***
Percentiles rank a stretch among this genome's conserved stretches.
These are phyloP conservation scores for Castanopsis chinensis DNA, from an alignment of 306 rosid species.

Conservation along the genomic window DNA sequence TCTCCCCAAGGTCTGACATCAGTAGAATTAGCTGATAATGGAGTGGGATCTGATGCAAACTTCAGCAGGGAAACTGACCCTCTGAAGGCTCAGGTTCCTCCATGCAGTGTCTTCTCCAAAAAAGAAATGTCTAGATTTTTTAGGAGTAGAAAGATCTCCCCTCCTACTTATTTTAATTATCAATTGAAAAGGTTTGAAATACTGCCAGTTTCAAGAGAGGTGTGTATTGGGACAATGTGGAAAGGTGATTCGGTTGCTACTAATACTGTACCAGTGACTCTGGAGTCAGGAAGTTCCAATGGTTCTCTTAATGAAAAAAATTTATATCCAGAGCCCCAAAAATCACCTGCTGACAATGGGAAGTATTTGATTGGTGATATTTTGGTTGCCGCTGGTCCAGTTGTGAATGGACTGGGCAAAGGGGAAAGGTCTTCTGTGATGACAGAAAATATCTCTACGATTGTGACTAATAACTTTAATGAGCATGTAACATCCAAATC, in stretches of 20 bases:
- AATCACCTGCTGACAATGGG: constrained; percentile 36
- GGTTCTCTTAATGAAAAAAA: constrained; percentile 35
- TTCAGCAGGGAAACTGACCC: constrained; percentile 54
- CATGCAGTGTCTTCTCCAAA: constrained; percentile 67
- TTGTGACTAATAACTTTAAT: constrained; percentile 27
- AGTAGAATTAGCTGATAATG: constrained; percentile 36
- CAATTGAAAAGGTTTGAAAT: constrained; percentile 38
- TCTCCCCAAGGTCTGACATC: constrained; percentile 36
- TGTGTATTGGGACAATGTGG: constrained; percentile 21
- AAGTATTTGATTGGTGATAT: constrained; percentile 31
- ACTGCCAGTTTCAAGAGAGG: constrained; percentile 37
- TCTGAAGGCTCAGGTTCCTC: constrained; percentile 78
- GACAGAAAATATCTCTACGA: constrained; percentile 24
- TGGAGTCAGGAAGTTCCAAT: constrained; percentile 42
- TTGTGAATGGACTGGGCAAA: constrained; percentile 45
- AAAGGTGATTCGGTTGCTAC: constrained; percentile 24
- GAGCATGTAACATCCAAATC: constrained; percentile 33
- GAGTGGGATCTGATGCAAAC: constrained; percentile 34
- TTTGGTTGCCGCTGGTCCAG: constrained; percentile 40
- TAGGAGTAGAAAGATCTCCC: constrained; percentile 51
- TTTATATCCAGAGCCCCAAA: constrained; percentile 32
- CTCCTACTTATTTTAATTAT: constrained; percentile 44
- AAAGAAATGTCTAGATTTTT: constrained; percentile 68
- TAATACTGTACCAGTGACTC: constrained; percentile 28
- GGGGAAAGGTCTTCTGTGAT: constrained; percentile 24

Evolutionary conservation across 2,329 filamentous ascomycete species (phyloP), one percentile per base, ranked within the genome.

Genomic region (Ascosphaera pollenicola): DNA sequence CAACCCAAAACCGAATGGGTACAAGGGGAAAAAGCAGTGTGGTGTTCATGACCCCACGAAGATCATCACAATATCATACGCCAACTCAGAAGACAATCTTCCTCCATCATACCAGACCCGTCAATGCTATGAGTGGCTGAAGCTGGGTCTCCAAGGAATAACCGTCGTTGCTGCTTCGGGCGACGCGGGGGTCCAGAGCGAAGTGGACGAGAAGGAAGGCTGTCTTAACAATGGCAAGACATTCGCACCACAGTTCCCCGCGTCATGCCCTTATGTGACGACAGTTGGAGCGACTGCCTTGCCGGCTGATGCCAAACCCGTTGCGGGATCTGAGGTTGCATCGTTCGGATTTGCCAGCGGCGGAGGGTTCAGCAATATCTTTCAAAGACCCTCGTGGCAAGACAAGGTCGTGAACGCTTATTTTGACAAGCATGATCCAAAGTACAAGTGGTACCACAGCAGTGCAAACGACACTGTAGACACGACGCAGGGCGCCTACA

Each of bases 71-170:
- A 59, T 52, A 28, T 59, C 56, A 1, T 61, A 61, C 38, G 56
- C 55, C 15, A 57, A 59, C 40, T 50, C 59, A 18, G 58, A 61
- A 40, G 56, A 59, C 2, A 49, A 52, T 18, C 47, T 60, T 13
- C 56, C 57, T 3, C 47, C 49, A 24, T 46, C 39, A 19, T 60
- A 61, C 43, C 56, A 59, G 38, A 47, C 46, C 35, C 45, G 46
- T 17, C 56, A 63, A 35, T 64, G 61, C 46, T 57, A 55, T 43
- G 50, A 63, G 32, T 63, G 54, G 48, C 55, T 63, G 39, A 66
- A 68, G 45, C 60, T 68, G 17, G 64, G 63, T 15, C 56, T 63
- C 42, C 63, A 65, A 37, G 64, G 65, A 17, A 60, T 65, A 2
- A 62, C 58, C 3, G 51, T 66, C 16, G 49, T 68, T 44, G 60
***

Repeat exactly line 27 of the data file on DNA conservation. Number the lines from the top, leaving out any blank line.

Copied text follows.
- TAATACTGTACCAGTGACTC: constrained; percentile 28